According to Mr Arnašius, pulling in game developers to Lithuania has been one of the priorities of Invest Lithuania: ‘Lithuania has a well-developed communications network and high-quality programmers and designers, so we had no doubts about our competitive advantage. Our work soon bore fruit – developers from neighbouring countries followed Western style business principles and, without thinking twice, chose a stable business environment and the opportunity to reach EU consumers faster. The games industry is a rapidly expanding market globally, therefore, Lithuania - which up to now has had a small but talented community of game designers - can definitely develop a nucleus of skills and competencies in this field and take advantage of its talents.’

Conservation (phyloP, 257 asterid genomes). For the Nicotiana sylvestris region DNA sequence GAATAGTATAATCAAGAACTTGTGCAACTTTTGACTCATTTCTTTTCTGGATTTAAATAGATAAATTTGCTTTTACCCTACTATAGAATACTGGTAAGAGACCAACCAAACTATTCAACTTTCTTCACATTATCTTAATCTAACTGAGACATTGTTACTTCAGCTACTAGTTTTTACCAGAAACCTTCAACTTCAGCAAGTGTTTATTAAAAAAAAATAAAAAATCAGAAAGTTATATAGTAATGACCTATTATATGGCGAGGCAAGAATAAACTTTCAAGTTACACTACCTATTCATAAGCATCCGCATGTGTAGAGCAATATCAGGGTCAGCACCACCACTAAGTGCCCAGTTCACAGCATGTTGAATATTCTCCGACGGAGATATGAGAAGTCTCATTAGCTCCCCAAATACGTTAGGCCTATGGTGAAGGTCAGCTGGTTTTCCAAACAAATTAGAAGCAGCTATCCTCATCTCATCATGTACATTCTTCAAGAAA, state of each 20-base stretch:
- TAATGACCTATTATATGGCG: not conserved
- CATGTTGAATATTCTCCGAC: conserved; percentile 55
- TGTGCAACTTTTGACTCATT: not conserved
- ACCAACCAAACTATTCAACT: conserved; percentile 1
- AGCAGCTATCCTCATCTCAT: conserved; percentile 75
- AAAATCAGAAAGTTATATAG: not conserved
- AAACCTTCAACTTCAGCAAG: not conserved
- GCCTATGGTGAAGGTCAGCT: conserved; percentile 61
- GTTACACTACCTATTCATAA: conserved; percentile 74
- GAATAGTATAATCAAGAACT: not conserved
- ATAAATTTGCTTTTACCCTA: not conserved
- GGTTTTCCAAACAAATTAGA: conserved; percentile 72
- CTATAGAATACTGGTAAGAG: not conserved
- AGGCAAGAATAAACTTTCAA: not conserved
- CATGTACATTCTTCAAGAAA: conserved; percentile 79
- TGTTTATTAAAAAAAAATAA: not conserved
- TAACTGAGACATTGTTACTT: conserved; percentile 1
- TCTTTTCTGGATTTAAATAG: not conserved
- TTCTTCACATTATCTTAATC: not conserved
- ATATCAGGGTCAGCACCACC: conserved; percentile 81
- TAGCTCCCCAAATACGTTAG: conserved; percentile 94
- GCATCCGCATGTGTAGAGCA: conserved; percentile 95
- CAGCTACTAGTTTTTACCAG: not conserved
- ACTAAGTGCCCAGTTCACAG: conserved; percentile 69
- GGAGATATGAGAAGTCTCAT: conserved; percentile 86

At the moment Invest Lithuania is working with more than 170 potential investors interested in Lithuania. It is very likely that at least 5 of them will commence operations in Lithuania, creating 730 new jobs. According to Mr Arnašius, the last half-year has seen important steps taken in improving the Lithuanian investing environment: ‘Changes in territory planning, a reduction of the administrative burden in labour relations and amendments to the procedures for employing high-quality specialists from third countries have undoubtedly increased Lithuania’s competitiveness and attractiveness for investors. Nevertheless, the competition is huge; so we have to work with a clear understanding of the significance of foreign investments to the economy of our country. To this end, we are currently drafting a national strategy for the development of investments in Lithuania, where clear goals and priority markets and sectors in which Lithuania has a competitive advantage will be set down. In addition, the strategy will provide for specific concrete measures for the attraction of investments in the next 5–10 years. This strategy will have to be approved by the Ministry of Economy and the Government. I have no doubt that this strategic approach, combined with the political will to make decisions that are significant for the investment environment, will help ensure continued improvements in results in the future.’